What: Shares of Diamond Foods (NASDAQ:DMND) gained 10% in June, following a strong earnings report at the beginning of the month.
So what: The maker of nuts and snack brands such as Kettle Chips released a June 4th earnings report that led to a 7% jump in its share price as the company delivered a huge earnings beat, posting a per-share profit of $0.23 against estimates of $0.15. It was the fourth consecutive time the company had topped bottom-line estimates.
Sales actually fell in the quarter, dipping 2.5% to $186.1 million, but management was able to more than double adjusted earnings as gross margin improved nearly five percentage points to 28.5%. Management explained the decline in sales as strategic as the company exited lower-margin SKUs. The company also raised its full-year guidance slightly following the report.
Now what: For years, Diamond Foods has been a radioactive stock, following an accounting scandal that led to the resignation of its CEO and CFO, several financial restatements, and the collapse of its deal to buy Pringles from Procter & Gamble. The stock also plummeted more than 80% but has recovered since then, more than doubling from its bottom.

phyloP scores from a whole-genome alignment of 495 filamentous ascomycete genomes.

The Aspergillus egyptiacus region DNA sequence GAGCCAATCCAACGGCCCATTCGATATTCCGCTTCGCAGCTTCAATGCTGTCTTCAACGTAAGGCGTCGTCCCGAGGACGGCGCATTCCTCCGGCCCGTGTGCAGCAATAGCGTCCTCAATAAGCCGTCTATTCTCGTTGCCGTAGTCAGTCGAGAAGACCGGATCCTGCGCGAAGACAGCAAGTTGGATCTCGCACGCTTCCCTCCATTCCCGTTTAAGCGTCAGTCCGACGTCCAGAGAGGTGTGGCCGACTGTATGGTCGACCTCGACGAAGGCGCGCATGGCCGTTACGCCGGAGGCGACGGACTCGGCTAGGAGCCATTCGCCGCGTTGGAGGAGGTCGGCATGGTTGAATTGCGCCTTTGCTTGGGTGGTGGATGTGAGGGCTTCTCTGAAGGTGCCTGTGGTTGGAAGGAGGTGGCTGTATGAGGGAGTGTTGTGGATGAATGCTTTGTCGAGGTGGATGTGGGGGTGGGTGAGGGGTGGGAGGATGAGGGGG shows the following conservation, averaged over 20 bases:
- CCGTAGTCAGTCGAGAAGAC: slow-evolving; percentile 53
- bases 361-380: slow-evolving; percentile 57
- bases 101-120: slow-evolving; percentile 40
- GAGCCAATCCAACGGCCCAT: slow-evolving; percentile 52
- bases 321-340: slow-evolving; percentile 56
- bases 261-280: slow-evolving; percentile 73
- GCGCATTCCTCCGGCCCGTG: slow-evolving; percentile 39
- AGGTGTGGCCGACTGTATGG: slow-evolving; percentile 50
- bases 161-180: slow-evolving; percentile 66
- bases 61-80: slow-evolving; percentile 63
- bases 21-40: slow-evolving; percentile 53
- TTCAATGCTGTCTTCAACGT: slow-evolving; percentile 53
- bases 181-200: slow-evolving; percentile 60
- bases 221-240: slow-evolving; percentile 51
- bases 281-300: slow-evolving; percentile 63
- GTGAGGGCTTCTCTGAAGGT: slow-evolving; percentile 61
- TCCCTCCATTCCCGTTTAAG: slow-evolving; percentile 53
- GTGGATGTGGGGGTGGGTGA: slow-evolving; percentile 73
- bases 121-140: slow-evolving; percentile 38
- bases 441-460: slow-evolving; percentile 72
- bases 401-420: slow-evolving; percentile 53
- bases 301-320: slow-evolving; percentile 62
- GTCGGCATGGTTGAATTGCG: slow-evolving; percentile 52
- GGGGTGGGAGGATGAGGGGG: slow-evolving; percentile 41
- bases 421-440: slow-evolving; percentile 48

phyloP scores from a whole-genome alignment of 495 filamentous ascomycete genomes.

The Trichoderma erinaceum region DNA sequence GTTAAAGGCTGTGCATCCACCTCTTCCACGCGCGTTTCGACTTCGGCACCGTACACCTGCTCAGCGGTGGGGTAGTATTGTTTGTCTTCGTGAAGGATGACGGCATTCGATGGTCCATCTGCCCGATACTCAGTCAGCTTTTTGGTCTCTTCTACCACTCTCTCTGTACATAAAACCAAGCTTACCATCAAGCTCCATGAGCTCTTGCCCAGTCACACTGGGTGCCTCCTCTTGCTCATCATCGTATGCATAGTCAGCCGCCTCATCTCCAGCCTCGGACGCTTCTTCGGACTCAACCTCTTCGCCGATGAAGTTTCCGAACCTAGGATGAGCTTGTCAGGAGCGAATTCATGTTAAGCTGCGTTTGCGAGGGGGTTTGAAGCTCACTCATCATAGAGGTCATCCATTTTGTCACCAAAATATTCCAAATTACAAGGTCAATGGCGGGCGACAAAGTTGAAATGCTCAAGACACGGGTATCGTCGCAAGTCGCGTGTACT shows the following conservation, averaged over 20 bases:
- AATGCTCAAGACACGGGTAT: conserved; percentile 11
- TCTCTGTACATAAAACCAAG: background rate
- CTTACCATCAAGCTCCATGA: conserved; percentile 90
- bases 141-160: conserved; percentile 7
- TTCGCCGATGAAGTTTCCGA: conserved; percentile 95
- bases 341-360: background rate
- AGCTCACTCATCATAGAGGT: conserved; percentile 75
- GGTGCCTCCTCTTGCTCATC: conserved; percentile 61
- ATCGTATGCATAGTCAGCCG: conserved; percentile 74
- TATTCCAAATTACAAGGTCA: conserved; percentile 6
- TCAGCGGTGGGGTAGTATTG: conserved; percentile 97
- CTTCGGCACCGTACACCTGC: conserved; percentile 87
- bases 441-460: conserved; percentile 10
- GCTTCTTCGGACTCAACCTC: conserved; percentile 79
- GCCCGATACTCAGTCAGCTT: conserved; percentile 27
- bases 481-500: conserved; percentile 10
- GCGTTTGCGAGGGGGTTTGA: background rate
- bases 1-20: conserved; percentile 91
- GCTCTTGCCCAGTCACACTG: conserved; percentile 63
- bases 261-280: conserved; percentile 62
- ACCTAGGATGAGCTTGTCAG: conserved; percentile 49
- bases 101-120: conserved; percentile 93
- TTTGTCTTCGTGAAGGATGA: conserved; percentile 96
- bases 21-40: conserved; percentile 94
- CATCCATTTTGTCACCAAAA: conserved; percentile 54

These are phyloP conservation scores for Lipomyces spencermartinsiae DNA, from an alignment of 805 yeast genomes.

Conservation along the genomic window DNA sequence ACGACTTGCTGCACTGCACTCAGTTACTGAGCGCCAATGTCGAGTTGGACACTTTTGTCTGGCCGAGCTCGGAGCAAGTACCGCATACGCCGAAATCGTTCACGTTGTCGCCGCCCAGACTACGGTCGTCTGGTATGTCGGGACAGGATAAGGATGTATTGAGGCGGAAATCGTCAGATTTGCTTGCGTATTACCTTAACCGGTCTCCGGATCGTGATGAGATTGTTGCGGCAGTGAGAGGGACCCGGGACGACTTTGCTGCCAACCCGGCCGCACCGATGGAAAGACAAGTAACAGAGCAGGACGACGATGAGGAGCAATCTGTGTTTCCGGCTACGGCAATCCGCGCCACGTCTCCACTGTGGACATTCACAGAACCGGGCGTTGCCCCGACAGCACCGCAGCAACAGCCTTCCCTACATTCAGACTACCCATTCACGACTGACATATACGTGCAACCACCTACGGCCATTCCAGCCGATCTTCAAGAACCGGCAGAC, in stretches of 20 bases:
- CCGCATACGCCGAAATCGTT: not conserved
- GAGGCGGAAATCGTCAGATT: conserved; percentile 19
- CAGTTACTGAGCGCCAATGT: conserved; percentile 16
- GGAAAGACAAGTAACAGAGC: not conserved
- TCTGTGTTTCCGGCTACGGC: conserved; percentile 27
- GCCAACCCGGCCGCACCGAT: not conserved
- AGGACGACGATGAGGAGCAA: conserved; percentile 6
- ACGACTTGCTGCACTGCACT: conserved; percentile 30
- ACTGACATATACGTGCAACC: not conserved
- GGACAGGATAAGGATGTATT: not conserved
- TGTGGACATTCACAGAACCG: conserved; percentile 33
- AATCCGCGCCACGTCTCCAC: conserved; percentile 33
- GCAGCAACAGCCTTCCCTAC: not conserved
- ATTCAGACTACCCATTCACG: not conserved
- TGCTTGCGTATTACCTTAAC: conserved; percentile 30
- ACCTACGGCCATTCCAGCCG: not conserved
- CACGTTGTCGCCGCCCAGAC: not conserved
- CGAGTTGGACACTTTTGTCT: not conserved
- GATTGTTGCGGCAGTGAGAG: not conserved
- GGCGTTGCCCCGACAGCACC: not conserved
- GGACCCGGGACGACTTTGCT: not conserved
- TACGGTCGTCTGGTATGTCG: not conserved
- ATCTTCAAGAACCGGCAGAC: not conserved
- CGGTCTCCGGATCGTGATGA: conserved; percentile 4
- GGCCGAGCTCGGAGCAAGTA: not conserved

Its business, snacks and nuts, is unlikely to see dramatic growth anytime soon, and with a heavy debt burden, the company is unlikely to pursue any acquisitions, but management has shown that it can boost profits by rationalizing the product portfolio and making other smart decisions. On a valuation basis, a further increase in share price may be hard to justify unless the company can continue to soar past earnings estimates. Shares are already priced near 30 times this year's projected earnings. Diamond should be able to push profit margins higher, lifting earnings, but the potential in growing that way is limited. Eventually, the company will need to find a way to eventually boost sales growth in order for the stock to move significantly higher.
Jeremy Bowman has no position in any stocks mentioned. The Motley Fool recommends Procter & Gamble. Try any of our Foolish newsletter services free for 30 days. We Fools may not all hold the same opinions, but we all believe that considering a diverse range of insights makes us better investors. The Motley Fool has a disclosure policy.